The biodiversity of forests means economic wealth as well. This fact has now been demonstrated in a research carried out by West Virginia University (USA) to which a team from the Department of Agrifood Production and Environmental Sciences (DISPAA) lead by Filippo Bussotti collaborated. The outcome of the study appears in the latest issue of Science (DOI: 10.1126/science.aaf8957).
An international team, of scientists from over 90 research centres part of the Global Forest Biodiversity Initiative, has shown that a reduction in biodiversity in forests worldwide has a measurable cost. They applied econometric models that take into consideration the sustainability criteria set forth by FAO, and calculated that such costs go from a minimum of 160 billion USD, in case of a reduction of 10% up to 500 billion, in the hypothesis that all mixed forests should be converted to monocultures. As a matter of fact, a wealth of vegetable species is not only important for the preservation of such environments but also to maintain products and services for future generations.
“Forests, explains Filippo Bussotti associate professor of Applied Environmental Botany, constitute the most diverse ecosystems on Earth and host thousands of species of plants, animals and micro-organisms”.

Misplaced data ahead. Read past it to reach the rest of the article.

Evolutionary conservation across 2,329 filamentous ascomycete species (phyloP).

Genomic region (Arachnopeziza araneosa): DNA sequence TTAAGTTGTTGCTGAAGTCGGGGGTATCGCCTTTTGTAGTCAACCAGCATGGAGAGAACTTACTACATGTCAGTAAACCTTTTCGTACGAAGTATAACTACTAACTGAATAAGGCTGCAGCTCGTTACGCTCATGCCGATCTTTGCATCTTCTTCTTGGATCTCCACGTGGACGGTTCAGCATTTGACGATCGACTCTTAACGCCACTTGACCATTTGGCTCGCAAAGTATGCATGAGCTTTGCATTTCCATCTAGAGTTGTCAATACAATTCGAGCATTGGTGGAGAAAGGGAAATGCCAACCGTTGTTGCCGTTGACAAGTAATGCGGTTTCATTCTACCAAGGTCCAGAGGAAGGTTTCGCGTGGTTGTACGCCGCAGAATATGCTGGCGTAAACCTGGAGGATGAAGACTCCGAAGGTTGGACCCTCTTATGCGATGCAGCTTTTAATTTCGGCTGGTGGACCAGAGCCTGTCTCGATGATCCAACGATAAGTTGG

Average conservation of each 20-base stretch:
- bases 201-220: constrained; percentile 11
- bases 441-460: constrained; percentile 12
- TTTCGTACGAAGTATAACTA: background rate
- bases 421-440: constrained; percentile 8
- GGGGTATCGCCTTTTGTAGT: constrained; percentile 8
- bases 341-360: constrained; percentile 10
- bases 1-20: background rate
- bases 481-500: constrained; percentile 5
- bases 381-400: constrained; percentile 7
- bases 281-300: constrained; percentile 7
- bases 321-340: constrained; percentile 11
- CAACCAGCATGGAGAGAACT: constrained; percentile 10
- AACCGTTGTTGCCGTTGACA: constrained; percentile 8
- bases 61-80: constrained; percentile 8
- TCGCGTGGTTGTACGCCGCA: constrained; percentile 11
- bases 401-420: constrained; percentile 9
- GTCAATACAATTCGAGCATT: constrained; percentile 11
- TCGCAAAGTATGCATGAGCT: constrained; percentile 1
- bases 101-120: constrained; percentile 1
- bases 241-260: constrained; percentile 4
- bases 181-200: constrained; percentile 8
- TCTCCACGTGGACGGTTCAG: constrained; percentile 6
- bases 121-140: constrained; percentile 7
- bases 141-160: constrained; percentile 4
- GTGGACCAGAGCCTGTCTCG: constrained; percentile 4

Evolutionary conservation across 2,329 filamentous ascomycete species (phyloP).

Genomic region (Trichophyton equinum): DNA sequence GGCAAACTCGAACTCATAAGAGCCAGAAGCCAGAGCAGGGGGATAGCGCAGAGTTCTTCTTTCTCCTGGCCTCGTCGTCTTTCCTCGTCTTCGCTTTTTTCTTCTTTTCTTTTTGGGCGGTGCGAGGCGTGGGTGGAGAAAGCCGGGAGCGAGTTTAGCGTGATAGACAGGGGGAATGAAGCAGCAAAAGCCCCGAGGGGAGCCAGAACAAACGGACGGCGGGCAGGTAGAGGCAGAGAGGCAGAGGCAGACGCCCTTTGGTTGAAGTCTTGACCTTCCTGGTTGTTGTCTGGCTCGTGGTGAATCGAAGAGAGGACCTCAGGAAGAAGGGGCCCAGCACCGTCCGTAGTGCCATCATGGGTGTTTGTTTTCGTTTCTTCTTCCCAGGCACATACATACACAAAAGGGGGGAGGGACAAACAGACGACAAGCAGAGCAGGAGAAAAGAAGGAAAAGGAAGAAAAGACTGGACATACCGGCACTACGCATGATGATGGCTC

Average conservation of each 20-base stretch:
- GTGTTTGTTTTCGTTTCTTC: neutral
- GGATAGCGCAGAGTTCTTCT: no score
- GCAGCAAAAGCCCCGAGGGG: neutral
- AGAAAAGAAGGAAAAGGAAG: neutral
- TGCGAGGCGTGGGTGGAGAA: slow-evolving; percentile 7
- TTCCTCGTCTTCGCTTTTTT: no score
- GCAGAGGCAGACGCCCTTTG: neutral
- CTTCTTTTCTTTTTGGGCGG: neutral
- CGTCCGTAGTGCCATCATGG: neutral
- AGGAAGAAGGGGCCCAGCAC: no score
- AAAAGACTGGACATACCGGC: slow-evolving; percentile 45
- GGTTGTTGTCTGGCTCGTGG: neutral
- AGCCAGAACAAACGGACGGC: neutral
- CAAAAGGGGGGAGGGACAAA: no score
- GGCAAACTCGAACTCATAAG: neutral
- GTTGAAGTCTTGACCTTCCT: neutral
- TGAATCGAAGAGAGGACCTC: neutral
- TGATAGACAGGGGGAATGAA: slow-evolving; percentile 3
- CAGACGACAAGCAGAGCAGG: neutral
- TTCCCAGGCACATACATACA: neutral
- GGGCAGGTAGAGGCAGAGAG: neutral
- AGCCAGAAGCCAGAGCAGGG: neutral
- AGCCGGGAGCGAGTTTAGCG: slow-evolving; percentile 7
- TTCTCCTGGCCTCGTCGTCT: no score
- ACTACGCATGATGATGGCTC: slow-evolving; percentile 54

The study collected data from 770,000 areas with 30 million trees and over 8,700 forest species in 44 countries, representing the most important forest ecosystems, spanning from boreal to equatorial.
The researchers of DISPAA's Lab of Applied Environmental Botany have studied 36 areas in the forests of central Tuscany as part of the FunDivEurope project (7FP, Functional Significance of the Forest Diversity in Europe). Specifically, they investigated their health state and growth, as well as diversity of herbaceous plants, impact on wild animals and plants' vital cycles.
The analysis of the data collected indicates that the loss of diversity of tree species through deforestation, degradation and climate changes accelerates the decline in productivity of the world's forests, with a reduction both in direct economical benefits and in all correlated ecosystem services.
“A larger number of species, comments Bussotti, proportionally increases the quantity of available and exploitable timber. A reduction in biodiversity will result in the decline of productivity. The data obtained in this study were merged in the Global Forest Biodiversity Initiative database and prove that the economic loss associated with reduction in diversity can reach levels which are double the amount necessary to the preservation of the forests themselves”.